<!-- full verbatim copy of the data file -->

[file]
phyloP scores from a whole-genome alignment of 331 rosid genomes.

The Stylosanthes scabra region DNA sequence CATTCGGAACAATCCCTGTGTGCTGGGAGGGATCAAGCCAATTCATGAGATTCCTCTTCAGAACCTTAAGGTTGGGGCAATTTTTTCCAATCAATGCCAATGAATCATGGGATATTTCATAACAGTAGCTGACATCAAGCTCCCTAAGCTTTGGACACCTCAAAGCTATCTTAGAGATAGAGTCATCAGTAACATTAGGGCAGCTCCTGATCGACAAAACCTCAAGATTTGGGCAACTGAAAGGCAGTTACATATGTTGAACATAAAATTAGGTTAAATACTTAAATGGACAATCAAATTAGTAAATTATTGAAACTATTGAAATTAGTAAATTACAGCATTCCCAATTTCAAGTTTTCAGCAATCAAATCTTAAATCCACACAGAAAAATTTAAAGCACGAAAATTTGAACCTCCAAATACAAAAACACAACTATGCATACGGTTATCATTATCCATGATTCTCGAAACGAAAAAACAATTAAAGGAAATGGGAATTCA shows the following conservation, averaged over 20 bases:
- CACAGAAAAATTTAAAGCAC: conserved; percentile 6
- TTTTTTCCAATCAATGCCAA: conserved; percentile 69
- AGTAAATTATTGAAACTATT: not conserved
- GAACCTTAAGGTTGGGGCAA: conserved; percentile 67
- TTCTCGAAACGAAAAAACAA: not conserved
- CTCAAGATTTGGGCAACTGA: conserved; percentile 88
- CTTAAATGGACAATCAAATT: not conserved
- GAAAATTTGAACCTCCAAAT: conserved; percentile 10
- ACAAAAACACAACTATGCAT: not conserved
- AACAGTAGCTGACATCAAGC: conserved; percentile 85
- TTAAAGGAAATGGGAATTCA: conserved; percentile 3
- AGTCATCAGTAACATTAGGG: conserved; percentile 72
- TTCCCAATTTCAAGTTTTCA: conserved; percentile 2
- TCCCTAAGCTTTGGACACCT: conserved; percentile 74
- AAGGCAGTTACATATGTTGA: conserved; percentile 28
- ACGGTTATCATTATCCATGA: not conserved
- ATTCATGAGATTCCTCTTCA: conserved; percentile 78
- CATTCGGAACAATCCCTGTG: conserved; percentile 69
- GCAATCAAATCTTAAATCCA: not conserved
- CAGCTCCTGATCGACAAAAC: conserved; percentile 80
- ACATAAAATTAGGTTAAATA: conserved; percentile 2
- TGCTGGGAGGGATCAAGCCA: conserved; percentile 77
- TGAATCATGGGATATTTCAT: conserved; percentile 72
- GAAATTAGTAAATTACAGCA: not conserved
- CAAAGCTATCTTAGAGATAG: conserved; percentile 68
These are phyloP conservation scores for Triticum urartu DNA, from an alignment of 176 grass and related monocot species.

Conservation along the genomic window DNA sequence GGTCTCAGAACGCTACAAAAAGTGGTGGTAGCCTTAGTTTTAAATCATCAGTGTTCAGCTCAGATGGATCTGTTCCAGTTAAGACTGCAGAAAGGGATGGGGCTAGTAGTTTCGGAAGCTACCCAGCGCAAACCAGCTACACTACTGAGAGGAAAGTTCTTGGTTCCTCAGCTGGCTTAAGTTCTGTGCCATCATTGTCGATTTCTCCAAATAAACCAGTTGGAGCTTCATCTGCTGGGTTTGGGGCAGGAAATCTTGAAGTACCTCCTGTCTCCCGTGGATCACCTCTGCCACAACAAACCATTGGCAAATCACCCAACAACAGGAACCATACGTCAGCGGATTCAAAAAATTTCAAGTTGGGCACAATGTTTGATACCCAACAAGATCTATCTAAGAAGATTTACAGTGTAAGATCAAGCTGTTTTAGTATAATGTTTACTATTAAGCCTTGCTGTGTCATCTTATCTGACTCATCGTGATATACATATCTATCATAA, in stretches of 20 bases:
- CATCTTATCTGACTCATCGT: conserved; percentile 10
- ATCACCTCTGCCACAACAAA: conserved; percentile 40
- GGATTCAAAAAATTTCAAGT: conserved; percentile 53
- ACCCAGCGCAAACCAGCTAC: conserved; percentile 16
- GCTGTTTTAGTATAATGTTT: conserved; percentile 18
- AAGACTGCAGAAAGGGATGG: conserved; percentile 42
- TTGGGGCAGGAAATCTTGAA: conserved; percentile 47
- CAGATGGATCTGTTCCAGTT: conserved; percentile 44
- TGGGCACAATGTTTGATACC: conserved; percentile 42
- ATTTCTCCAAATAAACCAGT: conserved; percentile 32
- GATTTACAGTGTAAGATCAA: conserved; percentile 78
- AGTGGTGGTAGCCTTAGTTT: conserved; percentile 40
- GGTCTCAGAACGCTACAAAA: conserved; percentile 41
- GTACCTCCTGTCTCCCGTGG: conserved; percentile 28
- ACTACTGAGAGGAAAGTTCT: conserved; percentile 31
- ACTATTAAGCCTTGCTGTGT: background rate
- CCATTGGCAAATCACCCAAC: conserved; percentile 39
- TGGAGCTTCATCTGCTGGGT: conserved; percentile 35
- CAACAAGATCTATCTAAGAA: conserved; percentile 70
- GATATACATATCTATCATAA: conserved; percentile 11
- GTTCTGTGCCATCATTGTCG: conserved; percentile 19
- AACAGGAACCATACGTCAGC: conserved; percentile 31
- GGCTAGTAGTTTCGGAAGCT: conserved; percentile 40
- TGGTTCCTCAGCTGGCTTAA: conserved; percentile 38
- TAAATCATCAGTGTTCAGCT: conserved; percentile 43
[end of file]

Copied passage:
phyloP scores from a whole-genome alignment of 331 rosid genomes.

The Stylosanthes scabra region DNA sequence CATTCGGAACAATCCCTGTGTGCTGGGAGGGATCAAGCCAATTCATGAGATTCCTCTTCAGAACCTTAAGGTTGGGGCAATTTTTTCCAATCAATGCCAATGAATCATGGGATATTTCATAACAGTAGCTGACATCAAGCTCCCTAAGCTTTGGACACCTCAAAGCTATCTTAGAGATAGAGTCATCAGTAACATTAGGGCAGCTCCTGATCGACAAAACCTCAAGATTTGGGCAACTGAAAGGCAGTTACATATGTTGAACATAAAATTAGGTTAAATACTTAAATGGACAATCAAATTAGTAAATTATTGAAACTATTGAAATTAGTAAATTACAGCATTCCCAATTTCAAGTTTTCAGCAATCAAATCTTAAATCCACACAGAAAAATTTAAAGCACGAAAATTTGAACCTCCAAATACAAAAACACAACTATGCATACGGTTATCATTATCCATGATTCTCGAAACGAAAAAACAATTAAAGGAAATGGGAATTCA shows the following conservation, averaged over 20 bases:
- CACAGAAAAATTTAAAGCAC: conserved; percentile 6
- TTTTTTCCAATCAATGCCAA: conserved; percentile 69
- AGTAAATTATTGAAACTATT: not conserved
- GAACCTTAAGGTTGGGGCAA: conserved; percentile 67
- TTCTCGAAACGAAAAAACAA: not conserved
- CTCAAGATTTGGGCAACTGA: conserved; percentile 88
- CTTAAATGGACAATCAAATT: not conserved
- GAAAATTTGAACCTCCAAAT: conserved; percentile 10
- ACAAAAACACAACTATGCAT: not conserved
- AACAGTAGCTGACATCAAGC: conserved; percentile 85
- TTAAAGGAAATGGGAATTCA: conserved; percentile 3
- AGTCATCAGTAACATTAGGG: conserved; percentile 72
- TTCCCAATTTCAAGTTTTCA: conserved; percentile 2
- TCCCTAAGCTTTGGACACCT: conserved; percentile 74
- AAGGCAGTTACATATGTTGA: conserved; percentile 28
- ACGGTTATCATTATCCATGA: not conserved
- ATTCATGAGATTCCTCTTCA: conserved; percentile 78
- CATTCGGAACAATCCCTGTG: conserved; percentile 69
- GCAATCAAATCTTAAATCCA: not conserved
- CAGCTCCTGATCGACAAAAC: conserved; percentile 80
- ACATAAAATTAGGTTAAATA: conserved; percentile 2
- TGCTGGGAGGGATCAAGCCA: conserved; percentile 77
- TGAATCATGGGATATTTCAT: conserved; percentile 72
- GAAATTAGTAAATTACAGCA: not conserved
- CAAAGCTATCTTAGAGATAG: conserved; percentile 68
These are phyloP conservation scores for Triticum urartu DNA, from an alignment of 176 grass and related monocot species.

Conservation along the genomic window DNA sequence GGTCTCAGAACGCTACAAAAAGTGGTGGTAGCCTTAGTTTTAAATCATCAGTGTTCAGCTCAGATGGATCTGTTCCAGTTAAGACTGCAGAAAGGGATGGGGCTAGTAGTTTCGGAAGCTACCCAGCGCAAACCAGCTACACTACTGAGAGGAAAGTTCTTGGTTCCTCAGCTGGCTTAAGTTCTGTGCCATCATTGTCGATTTCTCCAAATAAACCAGTTGGAGCTTCATCTGCTGGGTTTGGGGCAGGAAATCTTGAAGTACCTCCTGTCTCCCGTGGATCACCTCTGCCACAACAAACCATTGGCAAATCACCCAACAACAGGAACCATACGTCAGCGGATTCAAAAAATTTCAAGTTGGGCACAATGTTTGATACCCAACAAGATCTATCTAAGAAGATTTACAGTGTAAGATCAAGCTGTTTTAGTATAATGTTTACTATTAAGCCTTGCTGTGTCATCTTATCTGACTCATCGTGATATACATATCTATCATAA, in stretches of 20 bases:
- CATCTTATCTGACTCATCGT: conserved; percentile 10
- ATCACCTCTGCCACAACAAA: conserved; percentile 40
- GGATTCAAAAAATTTCAAGT: conserved; percentile 53
- ACCCAGCGCAAACCAGCTAC: conserved; percentile 16
- GCTGTTTTAGTATAATGTTT: conserved; percentile 18
- AAGACTGCAGAAAGGGATGG: conserved; percentile 42
- TTGGGGCAGGAAATCTTGAA: conserved; percentile 47
- CAGATGGATCTGTTCCAGTT: conserved; percentile 44
- TGGGCACAATGTTTGATACC: conserved; percentile 42
- ATTTCTCCAAATAAACCAGT: conserved; percentile 32
- GATTTACAGTGTAAGATCAA: conserved; percentile 78
- AGTGGTGGTAGCCTTAGTTT: conserved; percentile 40
- GGTCTCAGAACGCTACAAAA: conserved; percentile 41
- GTACCTCCTGTCTCCCGTGG: conserved; percentile 28
- ACTACTGAGAGGAAAGTTCT: conserved; percentile 31
- ACTATTAAGCCTTGCTGTGT: background rate
- CCATTGGCAAATCACCCAAC: conserved; percentile 39
- TGGAGCTTCATCTGCTGGGT: conserved; percentile 35
- CAACAAGATCTATCTAAGAA: conserved; percentile 70
- GATATACATATCTATCATAA: conserved; percentile 11
- GTTCTGTGCCATCATTGTCG: conserved; percentile 19
- AACAGGAACCATACGTCAGC: conserved; percentile 31
- GGCTAGTAGTTTCGGAAGCT: conserved; percentile 40
- TGGTTCCTCAGCTGGCTTAA: conserved; percentile 38
- TAAATCATCAGTGTTCAGCT: conserved; percentile 43